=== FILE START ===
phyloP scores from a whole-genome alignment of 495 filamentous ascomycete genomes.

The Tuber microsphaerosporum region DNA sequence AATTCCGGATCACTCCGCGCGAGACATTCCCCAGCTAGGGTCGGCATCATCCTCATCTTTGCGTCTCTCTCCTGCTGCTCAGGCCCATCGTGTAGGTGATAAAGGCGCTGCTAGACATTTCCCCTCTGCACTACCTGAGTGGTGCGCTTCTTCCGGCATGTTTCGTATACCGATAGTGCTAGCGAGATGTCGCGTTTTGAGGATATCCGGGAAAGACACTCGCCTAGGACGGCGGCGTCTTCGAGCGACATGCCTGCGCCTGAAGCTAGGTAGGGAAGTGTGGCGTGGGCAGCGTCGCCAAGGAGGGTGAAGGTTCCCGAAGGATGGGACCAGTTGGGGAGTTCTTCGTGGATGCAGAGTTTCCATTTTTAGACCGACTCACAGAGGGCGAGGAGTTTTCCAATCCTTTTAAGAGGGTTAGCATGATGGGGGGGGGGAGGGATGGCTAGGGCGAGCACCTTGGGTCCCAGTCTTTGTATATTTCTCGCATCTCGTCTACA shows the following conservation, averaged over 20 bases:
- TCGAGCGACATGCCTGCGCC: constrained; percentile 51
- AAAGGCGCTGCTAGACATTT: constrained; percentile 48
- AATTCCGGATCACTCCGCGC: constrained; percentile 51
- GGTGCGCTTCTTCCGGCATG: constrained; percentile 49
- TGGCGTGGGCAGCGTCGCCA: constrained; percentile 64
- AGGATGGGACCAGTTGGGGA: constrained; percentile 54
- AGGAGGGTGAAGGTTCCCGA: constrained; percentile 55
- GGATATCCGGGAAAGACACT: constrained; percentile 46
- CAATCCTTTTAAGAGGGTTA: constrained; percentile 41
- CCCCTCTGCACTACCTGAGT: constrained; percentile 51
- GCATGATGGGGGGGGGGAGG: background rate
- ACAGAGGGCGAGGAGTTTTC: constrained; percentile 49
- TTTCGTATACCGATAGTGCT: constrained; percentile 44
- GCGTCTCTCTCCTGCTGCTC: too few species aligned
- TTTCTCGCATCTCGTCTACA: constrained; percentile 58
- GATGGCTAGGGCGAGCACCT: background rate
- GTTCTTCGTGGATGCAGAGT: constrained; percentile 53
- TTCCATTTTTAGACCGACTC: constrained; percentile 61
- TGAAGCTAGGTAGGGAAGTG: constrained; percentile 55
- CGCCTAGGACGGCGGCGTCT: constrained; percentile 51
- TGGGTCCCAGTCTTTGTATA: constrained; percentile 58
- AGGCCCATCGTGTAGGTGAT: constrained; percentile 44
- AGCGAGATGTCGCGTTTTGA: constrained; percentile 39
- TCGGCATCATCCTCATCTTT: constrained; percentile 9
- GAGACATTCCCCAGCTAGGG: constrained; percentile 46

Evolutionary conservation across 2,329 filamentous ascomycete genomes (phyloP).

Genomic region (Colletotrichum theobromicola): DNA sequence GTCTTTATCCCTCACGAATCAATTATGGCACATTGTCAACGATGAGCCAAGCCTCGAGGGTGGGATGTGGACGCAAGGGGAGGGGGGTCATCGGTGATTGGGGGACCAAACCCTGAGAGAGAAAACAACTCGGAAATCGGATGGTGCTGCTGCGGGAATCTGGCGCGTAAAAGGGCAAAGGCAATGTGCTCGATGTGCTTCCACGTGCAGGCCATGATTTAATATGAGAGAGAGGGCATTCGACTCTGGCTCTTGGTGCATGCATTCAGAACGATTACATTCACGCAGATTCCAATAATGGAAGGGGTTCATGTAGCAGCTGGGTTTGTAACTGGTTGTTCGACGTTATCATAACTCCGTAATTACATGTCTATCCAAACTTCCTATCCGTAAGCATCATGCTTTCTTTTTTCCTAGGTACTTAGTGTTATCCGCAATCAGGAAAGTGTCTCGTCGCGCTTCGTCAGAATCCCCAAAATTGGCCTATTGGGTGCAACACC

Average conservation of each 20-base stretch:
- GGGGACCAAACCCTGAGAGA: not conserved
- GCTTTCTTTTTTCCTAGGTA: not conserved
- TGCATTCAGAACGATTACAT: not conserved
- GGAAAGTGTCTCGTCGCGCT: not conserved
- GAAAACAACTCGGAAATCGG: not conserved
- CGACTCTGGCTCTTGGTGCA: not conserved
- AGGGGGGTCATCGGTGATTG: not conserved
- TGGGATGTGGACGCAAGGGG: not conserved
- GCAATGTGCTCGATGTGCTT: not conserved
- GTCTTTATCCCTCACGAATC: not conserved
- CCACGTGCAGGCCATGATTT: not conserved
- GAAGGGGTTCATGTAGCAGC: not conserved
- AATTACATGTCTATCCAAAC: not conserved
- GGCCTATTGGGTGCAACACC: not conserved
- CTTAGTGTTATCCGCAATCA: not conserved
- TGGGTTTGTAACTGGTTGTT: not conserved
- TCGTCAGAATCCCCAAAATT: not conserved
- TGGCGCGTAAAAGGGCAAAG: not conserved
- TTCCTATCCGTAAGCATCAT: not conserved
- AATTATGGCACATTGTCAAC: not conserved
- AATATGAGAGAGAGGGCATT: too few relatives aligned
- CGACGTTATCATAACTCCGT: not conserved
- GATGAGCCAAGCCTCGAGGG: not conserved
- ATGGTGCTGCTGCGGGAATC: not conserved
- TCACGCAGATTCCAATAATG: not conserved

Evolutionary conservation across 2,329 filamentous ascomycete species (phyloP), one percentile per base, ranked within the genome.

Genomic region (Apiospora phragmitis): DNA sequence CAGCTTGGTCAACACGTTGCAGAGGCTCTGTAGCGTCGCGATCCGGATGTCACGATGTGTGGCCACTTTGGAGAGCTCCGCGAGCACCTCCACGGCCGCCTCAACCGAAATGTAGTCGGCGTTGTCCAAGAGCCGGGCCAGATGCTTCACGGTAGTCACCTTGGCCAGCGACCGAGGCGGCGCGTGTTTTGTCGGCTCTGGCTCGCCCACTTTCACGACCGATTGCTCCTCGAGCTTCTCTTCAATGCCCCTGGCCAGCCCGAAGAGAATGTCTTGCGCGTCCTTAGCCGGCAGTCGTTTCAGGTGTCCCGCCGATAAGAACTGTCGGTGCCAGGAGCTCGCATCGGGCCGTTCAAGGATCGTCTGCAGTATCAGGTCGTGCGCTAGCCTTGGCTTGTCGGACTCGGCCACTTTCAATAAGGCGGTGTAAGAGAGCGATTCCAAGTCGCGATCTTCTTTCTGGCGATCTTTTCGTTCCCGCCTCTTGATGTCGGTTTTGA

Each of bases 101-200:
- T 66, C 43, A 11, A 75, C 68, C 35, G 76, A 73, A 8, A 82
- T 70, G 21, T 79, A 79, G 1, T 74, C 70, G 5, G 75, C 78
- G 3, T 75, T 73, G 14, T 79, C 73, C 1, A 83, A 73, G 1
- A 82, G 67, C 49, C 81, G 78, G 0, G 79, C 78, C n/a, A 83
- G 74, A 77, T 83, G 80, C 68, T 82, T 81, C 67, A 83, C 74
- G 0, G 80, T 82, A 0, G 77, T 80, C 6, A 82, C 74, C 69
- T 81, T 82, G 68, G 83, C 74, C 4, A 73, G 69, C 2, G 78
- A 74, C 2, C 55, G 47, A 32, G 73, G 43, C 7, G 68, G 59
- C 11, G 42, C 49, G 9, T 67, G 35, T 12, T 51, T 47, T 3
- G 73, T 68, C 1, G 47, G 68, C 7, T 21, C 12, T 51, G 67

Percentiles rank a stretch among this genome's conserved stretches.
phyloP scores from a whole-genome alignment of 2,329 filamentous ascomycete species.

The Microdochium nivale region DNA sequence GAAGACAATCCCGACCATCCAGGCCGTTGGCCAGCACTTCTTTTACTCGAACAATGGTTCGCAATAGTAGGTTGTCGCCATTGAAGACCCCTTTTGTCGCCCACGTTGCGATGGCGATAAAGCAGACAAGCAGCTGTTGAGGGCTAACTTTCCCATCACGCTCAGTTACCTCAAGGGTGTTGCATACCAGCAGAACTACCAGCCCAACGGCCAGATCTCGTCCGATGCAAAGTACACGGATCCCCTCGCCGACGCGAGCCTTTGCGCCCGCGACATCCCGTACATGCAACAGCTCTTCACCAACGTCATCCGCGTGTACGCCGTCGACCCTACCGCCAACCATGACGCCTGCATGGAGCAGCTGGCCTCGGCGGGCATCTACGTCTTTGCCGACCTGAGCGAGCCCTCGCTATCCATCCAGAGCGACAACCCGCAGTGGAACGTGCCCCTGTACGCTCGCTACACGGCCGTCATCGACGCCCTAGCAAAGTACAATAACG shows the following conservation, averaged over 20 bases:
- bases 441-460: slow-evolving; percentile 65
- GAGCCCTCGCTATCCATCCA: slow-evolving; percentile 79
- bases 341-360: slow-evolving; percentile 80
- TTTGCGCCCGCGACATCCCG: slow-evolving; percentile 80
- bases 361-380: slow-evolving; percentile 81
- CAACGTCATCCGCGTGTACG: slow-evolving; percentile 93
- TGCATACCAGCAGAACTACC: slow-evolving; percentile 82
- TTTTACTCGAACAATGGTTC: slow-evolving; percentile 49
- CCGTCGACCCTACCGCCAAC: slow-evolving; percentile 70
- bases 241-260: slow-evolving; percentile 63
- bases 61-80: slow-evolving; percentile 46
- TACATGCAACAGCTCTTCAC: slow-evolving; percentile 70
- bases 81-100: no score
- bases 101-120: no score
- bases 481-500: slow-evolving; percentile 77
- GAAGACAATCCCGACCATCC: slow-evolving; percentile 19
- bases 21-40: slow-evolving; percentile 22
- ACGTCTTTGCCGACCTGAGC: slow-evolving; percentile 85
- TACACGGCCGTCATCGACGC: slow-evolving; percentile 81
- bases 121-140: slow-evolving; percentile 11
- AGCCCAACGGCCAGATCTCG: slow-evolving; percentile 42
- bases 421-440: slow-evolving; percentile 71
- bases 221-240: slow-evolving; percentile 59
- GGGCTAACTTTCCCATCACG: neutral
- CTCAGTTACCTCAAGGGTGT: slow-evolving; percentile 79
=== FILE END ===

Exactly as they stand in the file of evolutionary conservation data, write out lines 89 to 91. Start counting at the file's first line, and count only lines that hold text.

- ACGTCTTTGCCGACCTGAGC: slow-evolving; percentile 85
- TACACGGCCGTCATCGACGC: slow-evolving; percentile 81
- bases 121-140: slow-evolving; percentile 11